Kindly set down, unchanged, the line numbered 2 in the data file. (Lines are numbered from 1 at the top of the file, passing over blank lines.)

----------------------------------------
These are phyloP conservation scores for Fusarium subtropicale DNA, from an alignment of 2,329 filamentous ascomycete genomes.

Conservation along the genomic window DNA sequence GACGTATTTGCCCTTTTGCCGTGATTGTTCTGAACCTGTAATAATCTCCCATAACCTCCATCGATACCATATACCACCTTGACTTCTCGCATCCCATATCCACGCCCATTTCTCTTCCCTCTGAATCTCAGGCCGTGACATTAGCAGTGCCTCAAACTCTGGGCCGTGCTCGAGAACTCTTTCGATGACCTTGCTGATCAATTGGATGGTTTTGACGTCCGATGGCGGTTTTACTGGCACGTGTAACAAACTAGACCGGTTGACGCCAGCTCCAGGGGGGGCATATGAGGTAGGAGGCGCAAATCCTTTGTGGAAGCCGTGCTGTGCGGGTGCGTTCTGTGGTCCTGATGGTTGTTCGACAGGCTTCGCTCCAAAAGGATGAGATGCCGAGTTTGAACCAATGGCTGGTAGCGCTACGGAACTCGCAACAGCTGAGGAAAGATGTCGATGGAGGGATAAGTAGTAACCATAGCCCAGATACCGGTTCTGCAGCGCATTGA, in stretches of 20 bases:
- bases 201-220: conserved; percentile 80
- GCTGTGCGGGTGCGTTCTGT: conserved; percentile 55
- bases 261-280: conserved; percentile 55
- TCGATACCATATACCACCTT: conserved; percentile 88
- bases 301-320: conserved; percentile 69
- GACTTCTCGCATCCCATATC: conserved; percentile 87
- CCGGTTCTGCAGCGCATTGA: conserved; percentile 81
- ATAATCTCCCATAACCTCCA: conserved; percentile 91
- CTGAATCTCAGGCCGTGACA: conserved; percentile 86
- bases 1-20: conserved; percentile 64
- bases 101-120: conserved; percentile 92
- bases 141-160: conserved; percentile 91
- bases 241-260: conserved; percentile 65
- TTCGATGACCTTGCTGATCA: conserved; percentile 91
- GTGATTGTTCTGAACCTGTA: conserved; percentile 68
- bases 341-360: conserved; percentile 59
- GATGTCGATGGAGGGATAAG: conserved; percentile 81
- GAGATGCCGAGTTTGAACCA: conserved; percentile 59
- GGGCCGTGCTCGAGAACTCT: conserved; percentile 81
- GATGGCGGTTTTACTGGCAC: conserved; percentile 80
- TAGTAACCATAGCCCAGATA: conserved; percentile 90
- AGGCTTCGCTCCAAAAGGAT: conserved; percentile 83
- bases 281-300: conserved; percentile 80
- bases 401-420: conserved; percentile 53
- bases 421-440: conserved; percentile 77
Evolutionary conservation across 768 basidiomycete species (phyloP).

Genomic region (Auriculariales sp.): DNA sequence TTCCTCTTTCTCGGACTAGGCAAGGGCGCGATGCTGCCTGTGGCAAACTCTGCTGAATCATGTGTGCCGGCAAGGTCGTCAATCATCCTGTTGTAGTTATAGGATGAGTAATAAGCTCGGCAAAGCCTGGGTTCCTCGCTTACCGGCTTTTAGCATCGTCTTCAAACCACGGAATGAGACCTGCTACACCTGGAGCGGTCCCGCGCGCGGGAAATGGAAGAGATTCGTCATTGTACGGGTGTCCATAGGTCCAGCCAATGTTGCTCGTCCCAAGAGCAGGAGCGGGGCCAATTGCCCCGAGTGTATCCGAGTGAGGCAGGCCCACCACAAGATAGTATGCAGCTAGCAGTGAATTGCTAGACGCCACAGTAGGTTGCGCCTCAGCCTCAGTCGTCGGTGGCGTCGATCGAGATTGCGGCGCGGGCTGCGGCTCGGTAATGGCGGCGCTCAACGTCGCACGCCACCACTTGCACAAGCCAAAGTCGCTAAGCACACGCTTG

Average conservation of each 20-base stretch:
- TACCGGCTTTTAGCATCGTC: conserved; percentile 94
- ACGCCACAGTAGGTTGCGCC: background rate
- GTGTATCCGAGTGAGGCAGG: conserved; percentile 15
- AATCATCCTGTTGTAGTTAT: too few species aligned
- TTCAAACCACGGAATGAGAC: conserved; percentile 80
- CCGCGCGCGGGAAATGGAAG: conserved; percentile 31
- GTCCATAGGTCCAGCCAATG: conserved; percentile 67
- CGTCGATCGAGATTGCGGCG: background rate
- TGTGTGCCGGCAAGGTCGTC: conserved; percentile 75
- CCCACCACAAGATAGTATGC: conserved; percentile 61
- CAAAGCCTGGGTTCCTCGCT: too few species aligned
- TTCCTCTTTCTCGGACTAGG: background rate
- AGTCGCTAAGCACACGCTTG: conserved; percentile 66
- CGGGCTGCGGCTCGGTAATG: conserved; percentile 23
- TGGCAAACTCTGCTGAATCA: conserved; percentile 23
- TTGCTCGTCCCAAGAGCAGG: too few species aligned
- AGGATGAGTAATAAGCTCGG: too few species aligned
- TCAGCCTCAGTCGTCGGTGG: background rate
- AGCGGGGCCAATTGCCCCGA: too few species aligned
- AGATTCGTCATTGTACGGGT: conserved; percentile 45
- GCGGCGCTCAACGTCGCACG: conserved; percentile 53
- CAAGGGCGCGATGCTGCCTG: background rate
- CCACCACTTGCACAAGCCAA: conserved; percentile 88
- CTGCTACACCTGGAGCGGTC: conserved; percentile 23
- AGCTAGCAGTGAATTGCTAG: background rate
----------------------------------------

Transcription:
Conservation along the genomic window DNA sequence GACGTATTTGCCCTTTTGCCGTGATTGTTCTGAACCTGTAATAATCTCCCATAACCTCCATCGATACCATATACCACCTTGACTTCTCGCATCCCATATCCACGCCCATTTCTCTTCCCTCTGAATCTCAGGCCGTGACATTAGCAGTGCCTCAAACTCTGGGCCGTGCTCGAGAACTCTTTCGATGACCTTGCTGATCAATTGGATGGTTTTGACGTCCGATGGCGGTTTTACTGGCACGTGTAACAAACTAGACCGGTTGACGCCAGCTCCAGGGGGGGCATATGAGGTAGGAGGCGCAAATCCTTTGTGGAAGCCGTGCTGTGCGGGTGCGTTCTGTGGTCCTGATGGTTGTTCGACAGGCTTCGCTCCAAAAGGATGAGATGCCGAGTTTGAACCAATGGCTGGTAGCGCTACGGAACTCGCAACAGCTGAGGAAAGATGTCGATGGAGGGATAAGTAGTAACCATAGCCCAGATACCGGTTCTGCAGCGCATTGA, in stretches of 20 bases: